Rhys Martin was born in Tulsa, Oklahoma in 1981. In 2009, he sold everything he owned and left the country, living out of a backpack for ten months. He discovered a passion for photography while traveling throughout Southeast Asia and Europe. After returning home, he looked at his home town and Oklahoma heritage with fresh eyes. When he began to explore his home state, Rhys turned his attention to historic Route 66. As he became familiar with the iconic highway, he began to truly appreciate Oklahoma’s place along the Mother Road. He has traveled all 2,400 miles of Route 66, from Chicago to Los Angeles. He has also driven many miles on rural Oklahoma highways to explore the fading Main Streets of our small towns. Rhys has a desire to find and share the unique qualities of the Sooner State with the rest of the world. Cloudless Lens Photography has been featured in several publications including This Land, Route 66 Magazine, Nimrod Journal, Inbound Asia Magazine, The Oklahoman, and the Tulsa World. In 2018 he published his first book, Lost Restaurants of Tulsa. Rhys loves to connect with people and share his experiences; ask him about enjoyable day trips from Tulsa, locations along Route 66, and good diners or burger joints along the way.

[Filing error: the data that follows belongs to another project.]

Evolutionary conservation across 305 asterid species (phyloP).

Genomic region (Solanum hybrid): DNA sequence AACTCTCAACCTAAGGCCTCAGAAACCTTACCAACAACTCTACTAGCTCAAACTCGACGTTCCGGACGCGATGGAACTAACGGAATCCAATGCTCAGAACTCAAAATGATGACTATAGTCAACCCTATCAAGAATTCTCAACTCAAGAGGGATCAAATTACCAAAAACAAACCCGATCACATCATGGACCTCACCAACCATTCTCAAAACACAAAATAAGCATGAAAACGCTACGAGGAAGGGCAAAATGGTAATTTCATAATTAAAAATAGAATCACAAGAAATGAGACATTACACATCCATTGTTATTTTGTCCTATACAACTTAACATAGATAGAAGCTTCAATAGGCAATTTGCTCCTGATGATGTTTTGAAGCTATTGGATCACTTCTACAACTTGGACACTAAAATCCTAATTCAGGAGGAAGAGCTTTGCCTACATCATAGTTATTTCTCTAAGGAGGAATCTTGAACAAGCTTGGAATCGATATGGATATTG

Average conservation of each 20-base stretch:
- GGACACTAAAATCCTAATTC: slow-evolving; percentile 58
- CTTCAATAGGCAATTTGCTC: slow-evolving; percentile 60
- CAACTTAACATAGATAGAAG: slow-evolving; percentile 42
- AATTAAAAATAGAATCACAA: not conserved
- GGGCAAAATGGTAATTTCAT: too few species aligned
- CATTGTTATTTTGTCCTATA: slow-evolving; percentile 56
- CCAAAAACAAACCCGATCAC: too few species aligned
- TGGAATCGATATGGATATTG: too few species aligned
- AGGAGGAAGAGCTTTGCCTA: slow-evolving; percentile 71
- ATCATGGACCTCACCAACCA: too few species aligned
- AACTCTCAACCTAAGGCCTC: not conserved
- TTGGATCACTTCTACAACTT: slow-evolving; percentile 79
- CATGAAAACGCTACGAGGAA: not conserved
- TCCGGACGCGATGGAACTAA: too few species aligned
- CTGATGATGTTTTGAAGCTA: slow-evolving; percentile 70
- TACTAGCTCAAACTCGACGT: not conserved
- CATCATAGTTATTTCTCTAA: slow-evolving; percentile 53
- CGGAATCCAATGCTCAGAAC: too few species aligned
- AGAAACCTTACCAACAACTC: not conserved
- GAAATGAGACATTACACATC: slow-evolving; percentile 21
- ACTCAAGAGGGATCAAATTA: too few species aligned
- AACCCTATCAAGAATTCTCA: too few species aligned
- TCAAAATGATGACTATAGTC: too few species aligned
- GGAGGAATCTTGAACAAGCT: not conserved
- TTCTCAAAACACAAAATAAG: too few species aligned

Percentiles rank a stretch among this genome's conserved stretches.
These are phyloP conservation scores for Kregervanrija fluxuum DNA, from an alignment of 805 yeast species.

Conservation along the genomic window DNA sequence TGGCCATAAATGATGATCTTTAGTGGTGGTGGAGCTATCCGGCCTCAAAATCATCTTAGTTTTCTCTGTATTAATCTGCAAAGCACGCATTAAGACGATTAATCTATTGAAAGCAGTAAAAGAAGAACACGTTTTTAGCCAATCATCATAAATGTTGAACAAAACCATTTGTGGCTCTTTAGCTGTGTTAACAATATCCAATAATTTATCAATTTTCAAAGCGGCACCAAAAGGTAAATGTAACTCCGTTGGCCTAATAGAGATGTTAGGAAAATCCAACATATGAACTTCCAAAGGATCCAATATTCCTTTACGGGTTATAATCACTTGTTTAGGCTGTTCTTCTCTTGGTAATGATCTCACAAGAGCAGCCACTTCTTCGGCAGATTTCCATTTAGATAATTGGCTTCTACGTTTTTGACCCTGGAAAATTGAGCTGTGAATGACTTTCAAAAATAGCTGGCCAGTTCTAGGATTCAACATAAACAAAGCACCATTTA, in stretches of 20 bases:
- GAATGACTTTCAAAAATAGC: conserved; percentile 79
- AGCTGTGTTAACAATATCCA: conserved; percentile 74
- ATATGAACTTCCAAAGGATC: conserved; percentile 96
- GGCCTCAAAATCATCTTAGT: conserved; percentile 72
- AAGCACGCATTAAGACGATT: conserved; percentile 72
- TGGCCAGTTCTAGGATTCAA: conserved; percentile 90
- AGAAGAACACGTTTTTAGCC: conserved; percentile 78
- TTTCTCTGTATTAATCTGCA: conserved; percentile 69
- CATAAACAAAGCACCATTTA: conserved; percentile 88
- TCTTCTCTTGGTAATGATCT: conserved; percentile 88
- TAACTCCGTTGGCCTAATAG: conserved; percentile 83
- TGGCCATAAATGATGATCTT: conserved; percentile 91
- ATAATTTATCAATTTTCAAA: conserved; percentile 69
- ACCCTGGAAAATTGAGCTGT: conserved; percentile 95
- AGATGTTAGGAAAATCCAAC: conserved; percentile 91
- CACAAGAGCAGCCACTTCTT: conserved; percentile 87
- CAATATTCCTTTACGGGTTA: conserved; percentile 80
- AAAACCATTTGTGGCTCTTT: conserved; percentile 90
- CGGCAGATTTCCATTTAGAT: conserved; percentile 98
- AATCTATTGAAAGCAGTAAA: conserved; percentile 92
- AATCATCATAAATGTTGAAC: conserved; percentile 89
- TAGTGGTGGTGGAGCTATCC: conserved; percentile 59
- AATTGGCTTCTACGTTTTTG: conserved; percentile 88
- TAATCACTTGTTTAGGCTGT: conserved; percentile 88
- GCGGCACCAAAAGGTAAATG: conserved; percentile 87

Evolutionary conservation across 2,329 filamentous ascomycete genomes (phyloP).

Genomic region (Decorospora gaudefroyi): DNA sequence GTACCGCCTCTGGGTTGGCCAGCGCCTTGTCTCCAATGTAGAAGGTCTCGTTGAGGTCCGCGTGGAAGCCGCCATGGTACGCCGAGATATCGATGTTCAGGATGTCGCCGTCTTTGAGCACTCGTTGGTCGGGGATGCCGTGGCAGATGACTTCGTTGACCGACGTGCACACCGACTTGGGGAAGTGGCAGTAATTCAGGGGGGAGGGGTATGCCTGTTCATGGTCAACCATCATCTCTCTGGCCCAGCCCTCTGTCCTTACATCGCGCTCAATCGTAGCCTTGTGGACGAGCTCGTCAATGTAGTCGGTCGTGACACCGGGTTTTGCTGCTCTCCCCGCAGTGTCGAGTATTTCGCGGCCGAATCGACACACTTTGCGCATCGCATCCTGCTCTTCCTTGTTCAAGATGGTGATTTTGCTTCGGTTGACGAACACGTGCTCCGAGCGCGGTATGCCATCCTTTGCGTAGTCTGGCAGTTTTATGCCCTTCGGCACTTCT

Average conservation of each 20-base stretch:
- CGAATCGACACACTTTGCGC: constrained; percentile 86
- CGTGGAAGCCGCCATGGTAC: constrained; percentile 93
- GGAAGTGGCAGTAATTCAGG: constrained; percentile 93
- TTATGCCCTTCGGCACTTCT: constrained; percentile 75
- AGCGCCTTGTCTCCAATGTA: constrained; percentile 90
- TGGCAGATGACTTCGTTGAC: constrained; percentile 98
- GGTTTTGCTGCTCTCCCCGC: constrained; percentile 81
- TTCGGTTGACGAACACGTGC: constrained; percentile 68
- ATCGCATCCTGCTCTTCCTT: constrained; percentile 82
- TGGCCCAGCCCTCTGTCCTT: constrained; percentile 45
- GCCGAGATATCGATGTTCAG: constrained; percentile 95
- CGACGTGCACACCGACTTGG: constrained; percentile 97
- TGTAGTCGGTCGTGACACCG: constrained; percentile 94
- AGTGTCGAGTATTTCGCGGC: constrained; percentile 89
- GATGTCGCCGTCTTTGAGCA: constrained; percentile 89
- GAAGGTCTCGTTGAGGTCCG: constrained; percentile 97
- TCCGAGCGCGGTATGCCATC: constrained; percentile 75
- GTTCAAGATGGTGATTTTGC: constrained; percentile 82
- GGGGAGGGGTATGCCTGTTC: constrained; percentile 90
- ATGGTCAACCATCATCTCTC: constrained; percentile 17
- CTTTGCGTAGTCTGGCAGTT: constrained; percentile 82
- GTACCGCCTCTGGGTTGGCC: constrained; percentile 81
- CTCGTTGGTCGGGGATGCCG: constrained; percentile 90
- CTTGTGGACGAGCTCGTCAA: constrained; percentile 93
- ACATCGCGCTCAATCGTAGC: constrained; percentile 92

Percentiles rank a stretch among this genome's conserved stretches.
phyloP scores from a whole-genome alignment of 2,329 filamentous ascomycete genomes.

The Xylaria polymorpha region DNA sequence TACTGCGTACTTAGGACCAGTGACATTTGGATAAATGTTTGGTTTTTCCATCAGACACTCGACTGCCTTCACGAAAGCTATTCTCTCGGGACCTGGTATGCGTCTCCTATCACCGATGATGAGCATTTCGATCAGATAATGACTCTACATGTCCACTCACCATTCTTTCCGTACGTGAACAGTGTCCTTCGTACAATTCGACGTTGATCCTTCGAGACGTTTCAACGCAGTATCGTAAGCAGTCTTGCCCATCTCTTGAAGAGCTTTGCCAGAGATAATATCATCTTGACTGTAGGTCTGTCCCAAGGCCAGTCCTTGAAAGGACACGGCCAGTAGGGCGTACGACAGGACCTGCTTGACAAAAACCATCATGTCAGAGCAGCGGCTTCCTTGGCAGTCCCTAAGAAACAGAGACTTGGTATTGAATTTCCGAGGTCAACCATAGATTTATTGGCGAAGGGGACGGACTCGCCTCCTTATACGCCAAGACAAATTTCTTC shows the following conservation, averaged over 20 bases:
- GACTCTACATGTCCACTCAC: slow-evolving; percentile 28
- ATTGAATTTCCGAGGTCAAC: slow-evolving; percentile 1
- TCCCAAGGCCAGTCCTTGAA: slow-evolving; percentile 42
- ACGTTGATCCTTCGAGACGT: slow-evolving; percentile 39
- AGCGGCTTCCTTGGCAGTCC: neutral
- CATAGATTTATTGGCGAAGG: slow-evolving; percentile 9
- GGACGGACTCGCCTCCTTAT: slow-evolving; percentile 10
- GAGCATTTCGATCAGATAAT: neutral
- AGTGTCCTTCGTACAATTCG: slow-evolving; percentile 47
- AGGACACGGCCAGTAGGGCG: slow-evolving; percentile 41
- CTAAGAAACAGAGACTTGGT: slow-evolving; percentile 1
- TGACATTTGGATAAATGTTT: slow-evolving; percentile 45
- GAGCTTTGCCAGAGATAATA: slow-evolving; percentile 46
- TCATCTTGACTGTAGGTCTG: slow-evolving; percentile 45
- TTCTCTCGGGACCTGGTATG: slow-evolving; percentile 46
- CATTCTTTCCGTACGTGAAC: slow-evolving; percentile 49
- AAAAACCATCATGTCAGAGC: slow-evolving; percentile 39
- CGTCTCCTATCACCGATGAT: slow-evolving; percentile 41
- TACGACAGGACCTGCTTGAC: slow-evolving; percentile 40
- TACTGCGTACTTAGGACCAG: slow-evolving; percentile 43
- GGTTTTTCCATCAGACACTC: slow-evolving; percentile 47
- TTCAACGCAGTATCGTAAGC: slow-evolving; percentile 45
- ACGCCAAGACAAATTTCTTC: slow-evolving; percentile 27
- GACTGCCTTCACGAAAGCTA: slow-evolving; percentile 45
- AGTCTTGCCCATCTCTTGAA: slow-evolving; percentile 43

This entry was posted in Uncategorized. Bookmark the permalink.

1 Response to Thoughts on Being a Non-Smoker & Insurance Companies are the Devil.

  1. Eagle says:

    Welcome to the fold. Oddly enough, when I feel stressed and pressured I take a deep breath.

Leave a Reply

Fill in your details below or click an icon to log in: Logo

You are commenting using your account. Log Out /  Change )

Google photo

You are commenting using your Google account. Log Out /  Change )

Twitter picture

You are commenting using your Twitter account. Log Out /  Change )

Facebook photo

You are commenting using your Facebook account. Log Out /  Change )

Connecting to %s